It’s never a weakness or an impediment to productivity to choose the most humane path—and doing so helps your employees share the wealth. When their needs are met, your employees have the bandwidth to extend grace and support to clients and colleagues who are going through a rough time.
Our CEO and Cofounder Andrei Hedstrom likens care at work to the “gravitational force” that holds people together in a committed relationship; it’s powerful, but it can be eroded. That’s why the human-centered organization should work to continually strengthen that force holding its people together.
#4: Find the Words
I’ll keep this one short: Verbalizing care is an important step, especially in virtual work when cues like gestures and body language don’t come through. Getting verbal with employees is an important human-centered leadership practice: Strong and silent doesn’t work anymore.
Here are some examples of how care might sound (and read!).
#5: Accept Care
Here’s the flip side of verbalizing. If someone offers you a compliment, take it! Even if you don’t agree that you’re funny, a great speaker, or amazing at Zoom karaoke, the added confidence just might boost your skills. That’s a hack straight from Cofounder and Human-Centered Leader Arturo Schwartzberg: He finds himself striving to deserve the compliment—and doing better in the process.
Human-centered leaders do a lot—and we tend to do it alone. But accepting the occasional offer of help can strengthen our relationship with our peers and employees. All humans feel richer when we can give to each other—even when we don’t have much to give. Ben Franklin observed that we like people more when we help them, and this feel-good effect has been confirmed by more recent psychological studies.10
Practice saying yes—it’s a win for everyone.
#6: Practice Radical Candor
Showing and accepting care doesn’t mean we don’t engage in tough conversations; in fact, it enables them. That foundation of care has to be solid for radical candor11 to land.
When we gather, we share responsibility for what happens during our time together. That means being accountable for our words, actions, and commitments12—and this accountability isn’t just for SweetRush people. We also hold our clients accountable.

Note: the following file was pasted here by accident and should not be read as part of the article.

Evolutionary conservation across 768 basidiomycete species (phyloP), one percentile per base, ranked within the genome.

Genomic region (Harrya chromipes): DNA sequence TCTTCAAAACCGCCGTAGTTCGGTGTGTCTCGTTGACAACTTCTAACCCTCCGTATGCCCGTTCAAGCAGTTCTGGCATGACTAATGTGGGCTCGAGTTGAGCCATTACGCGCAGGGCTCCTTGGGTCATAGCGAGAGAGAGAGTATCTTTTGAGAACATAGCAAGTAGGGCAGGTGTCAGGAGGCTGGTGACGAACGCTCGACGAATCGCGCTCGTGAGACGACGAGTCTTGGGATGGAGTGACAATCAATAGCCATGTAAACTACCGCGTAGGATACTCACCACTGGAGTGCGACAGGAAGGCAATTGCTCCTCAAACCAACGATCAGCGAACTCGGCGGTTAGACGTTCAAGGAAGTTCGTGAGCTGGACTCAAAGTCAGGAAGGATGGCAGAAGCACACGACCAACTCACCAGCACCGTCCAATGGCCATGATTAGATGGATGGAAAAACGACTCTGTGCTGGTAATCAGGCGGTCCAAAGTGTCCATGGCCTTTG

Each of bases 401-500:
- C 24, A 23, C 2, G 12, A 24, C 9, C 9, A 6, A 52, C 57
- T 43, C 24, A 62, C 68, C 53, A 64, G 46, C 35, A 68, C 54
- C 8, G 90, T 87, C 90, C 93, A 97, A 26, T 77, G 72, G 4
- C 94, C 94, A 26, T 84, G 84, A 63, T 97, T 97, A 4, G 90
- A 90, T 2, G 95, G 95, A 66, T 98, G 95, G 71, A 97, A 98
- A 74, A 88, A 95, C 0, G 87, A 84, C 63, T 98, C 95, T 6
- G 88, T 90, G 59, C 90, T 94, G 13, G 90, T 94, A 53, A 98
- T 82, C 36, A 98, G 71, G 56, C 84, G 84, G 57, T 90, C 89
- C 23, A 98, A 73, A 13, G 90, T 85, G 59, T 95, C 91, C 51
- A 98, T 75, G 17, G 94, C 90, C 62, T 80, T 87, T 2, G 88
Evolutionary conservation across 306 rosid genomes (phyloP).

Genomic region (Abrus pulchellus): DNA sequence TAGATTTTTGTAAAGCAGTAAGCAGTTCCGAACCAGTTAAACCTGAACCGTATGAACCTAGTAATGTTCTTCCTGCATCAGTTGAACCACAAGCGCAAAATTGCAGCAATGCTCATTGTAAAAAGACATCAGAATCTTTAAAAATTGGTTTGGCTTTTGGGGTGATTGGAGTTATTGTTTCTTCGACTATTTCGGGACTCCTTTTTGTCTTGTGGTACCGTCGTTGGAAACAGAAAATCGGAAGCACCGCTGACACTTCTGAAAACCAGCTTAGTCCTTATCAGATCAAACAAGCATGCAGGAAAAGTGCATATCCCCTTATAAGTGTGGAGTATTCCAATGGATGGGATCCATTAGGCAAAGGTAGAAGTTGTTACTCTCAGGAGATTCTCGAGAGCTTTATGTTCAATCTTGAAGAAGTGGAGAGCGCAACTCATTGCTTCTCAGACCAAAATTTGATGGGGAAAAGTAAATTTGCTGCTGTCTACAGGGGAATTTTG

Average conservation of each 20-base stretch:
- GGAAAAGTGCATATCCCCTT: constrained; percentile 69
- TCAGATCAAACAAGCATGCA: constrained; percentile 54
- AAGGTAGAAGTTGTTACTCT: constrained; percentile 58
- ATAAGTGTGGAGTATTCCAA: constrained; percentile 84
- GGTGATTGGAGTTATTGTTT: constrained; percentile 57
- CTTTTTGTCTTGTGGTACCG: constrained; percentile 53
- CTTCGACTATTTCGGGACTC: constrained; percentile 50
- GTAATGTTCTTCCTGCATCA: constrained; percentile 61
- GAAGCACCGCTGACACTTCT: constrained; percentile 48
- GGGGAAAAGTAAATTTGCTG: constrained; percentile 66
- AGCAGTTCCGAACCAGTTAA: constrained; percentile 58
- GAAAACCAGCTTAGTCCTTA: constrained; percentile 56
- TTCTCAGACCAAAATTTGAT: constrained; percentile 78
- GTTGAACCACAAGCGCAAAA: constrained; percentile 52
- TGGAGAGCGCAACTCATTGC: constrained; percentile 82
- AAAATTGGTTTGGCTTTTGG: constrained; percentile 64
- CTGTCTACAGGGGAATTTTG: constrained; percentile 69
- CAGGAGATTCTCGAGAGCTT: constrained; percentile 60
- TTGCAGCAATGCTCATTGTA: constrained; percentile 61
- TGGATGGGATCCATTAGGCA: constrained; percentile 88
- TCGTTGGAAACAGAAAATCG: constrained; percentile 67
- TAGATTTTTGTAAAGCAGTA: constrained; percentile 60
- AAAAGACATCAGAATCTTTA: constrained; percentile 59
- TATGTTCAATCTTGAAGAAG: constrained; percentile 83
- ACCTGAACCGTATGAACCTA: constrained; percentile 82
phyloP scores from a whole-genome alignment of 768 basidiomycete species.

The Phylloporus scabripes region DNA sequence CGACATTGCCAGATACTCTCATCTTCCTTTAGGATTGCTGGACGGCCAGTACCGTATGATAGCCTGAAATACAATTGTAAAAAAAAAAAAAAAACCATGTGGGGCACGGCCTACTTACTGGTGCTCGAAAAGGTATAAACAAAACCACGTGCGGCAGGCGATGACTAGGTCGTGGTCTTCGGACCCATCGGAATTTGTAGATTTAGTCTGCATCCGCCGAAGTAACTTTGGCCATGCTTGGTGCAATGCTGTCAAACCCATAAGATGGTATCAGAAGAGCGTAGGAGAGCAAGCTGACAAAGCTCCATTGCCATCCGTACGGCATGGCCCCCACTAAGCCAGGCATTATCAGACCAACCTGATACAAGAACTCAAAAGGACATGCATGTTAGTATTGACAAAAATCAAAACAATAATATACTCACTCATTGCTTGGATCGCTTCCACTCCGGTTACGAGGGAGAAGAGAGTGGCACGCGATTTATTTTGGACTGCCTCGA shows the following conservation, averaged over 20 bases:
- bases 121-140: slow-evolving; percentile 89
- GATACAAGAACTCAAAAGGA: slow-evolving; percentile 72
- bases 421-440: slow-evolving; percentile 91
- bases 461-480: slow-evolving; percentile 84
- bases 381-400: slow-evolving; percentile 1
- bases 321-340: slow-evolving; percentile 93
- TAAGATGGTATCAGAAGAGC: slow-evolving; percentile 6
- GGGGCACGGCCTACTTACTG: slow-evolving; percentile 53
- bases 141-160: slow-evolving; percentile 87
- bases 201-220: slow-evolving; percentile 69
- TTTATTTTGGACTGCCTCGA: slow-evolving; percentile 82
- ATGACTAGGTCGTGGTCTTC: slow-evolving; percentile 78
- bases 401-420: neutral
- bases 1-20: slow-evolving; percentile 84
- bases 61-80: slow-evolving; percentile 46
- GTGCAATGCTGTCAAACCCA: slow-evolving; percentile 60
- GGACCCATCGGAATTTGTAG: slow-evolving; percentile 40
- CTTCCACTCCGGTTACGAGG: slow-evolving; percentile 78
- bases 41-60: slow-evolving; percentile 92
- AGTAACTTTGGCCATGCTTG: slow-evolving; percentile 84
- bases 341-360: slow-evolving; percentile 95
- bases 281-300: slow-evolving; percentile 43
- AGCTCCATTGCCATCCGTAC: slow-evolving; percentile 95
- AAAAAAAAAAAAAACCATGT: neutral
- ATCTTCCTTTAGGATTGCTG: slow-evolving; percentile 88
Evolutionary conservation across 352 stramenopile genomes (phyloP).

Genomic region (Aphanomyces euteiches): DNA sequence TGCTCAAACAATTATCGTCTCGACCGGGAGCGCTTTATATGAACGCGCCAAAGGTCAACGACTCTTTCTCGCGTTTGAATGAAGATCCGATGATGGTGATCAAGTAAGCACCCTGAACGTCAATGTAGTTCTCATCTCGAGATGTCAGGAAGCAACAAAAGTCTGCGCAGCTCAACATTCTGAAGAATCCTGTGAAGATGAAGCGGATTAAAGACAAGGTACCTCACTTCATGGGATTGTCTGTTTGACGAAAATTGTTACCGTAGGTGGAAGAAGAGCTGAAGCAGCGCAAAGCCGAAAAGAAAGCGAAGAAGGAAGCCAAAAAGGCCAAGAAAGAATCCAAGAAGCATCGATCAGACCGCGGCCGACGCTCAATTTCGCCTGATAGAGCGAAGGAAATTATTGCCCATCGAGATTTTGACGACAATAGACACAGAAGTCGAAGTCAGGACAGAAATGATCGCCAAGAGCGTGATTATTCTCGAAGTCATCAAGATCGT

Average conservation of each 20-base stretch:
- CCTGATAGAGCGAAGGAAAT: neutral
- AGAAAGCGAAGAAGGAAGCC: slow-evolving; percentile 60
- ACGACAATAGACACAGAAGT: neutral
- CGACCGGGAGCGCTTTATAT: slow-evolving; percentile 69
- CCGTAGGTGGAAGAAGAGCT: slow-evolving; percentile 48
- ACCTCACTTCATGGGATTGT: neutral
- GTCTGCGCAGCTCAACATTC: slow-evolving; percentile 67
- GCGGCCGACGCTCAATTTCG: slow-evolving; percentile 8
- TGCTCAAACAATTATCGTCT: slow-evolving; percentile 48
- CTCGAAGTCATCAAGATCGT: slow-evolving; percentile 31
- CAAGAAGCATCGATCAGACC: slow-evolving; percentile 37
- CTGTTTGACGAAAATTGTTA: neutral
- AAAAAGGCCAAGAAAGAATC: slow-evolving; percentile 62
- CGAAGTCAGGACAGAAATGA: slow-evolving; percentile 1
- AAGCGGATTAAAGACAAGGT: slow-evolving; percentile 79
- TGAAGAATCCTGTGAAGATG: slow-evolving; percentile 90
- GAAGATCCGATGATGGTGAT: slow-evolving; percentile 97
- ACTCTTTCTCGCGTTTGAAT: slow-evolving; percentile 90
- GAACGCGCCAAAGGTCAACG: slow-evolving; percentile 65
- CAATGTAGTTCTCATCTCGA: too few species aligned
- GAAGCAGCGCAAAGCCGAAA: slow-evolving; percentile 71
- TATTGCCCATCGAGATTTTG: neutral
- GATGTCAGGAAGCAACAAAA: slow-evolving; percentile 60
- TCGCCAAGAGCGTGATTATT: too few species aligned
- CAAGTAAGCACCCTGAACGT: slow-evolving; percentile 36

We want to partner with clients, which means delivering bad news along with the good, and negative feedback along with the positive. It’s hard for some clients to hear that they’re going out of scope or that they’re impeding the development process.
Radical candor is part of the SweetRush experience—and it’s part of what helped us weather the financial crisis of 2008 and 2009. Throughout that challenging time, we kept our clients updated. Even though the news was often hard to hear, they knew that they could trust us to meet revised deadlines and project scopes. That trust—and their grace in accepting what we could deliver after our best-laid plans changed—played a huge role in our survival.
Though our client list has grown, we still work with clients who share our values—and who are comfortable holding the tough conversations.
#7: Share a Mission
Whatever its industry, every human-centered organization is in the business of making lives better. You’ll probably want to narrow that mission down a bit to fit your business, but keep it aspirational and inspiring.
For example, SweetRush’s Big Hairy Audacious Goal is to positively impact the lives of a billion people through our craft. It is pretty audacious, but every project gets us closer. That’s a key part of human-centered work and leadership—working together in service of a meaningful cause.
Our human- and life-centered initiatives add another layer of purpose. For example, Good Things gives our teams the opportunity to practice their craft in the service of nonprofit organizations that perform vital work in education, human services, and the environment. Team members count their work on these projects among the most meaningful events of their lives—on par with meeting their life partner or child for the first time.
In spring 2021, we added to our shared mission with La Maestra, an initiative that offsets the carbon footprint of every project by planting trees in the Costa Rica rainforest. Both our team and our clients have rallied behind the opportunity to build a legacy with their work.
Offering employees (and clients!) the chance to share a larger mission might not be the most obvious application of the Golden Rule. But when we do so, we help folks with different beliefs, backgrounds, and politics gather around a cause that unifies rather than divides. Bridging those divisions is a wonderful example of living in the world responsibly—and leading by example.
The Magnificent Seven at Work
You’ve gotten a sample of how human-centered leadership looks, sounds, and feels. And though beginning with the Golden Rule feels intuitive, implementing it at the organizational level can raise questions.
We hear you! That’s why we’ve created a toolkit for thinking about and evolving your own organization. Our eBook It’s All About Your People!: Embracing Human-Centered Business, Workplace Culture, and Learning Design offers a curated collection of the best mindsets and practices from our two decades together as a life-centered organization—and decade-plus as a fully remote team. We’ve got plenty of proven steps leaders like you can take today (or anytime!) to create a workplace that helps you, your people, and your business thrive.